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A hospital room with patients in each bed. On the left, a surgeon stands on the left side of the bed. On the right two men in white lab coats stand at the foot of the bed while there are two people seated on both sides of the bed.

'Therapeutical Apheresis'
(ink drawing with tempera, 29' x 39')
©May H. Lesser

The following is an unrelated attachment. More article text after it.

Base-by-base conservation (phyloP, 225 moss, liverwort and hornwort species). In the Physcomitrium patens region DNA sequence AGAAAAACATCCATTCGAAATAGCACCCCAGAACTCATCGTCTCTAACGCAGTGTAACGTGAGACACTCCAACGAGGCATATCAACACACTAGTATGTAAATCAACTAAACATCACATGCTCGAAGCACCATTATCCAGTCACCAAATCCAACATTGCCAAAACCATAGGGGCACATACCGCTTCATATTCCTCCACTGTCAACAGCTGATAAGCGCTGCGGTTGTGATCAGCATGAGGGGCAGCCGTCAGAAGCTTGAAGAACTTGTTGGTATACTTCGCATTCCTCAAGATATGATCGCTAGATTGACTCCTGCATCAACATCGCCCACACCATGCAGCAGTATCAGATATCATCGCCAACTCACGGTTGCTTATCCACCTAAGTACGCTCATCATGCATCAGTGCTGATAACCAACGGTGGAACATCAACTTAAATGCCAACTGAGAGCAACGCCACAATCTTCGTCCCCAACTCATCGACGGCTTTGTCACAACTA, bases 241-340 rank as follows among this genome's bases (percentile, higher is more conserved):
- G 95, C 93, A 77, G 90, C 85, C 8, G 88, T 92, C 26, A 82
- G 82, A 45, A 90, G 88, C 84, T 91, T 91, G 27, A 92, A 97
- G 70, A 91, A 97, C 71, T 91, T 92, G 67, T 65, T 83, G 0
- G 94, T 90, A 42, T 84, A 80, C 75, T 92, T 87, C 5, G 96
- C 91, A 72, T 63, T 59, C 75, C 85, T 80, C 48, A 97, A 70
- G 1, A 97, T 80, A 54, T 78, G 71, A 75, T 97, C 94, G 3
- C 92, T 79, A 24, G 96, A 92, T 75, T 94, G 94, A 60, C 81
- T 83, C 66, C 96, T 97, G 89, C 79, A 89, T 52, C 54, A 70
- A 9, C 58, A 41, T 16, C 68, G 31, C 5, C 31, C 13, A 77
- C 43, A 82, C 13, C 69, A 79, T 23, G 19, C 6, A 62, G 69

I draw a very ill young woman in the Department of Transfusion Medicine at the National Institutes of Health. The apheresis treatment has failed twice. She is smiling and laughing! "Why is she laughing?" I wonder what she has to laugh about! Then I realize that she is viewing a comedy film on the tiny television set over her bed. How kind -- she has an hour's release from worrying. The chief surgeon of the National Cancer Institute, who is this patient's doctor, tells me about a similar patient who wrote a little essay that started with "I died today." The poem talked about how she wasn't going to see her children grow up. "It was poignant and so sad because it was true. It keeps your priorities in order when you are doing the kind of research that I do. We never forget why we are doing it," the doctor said.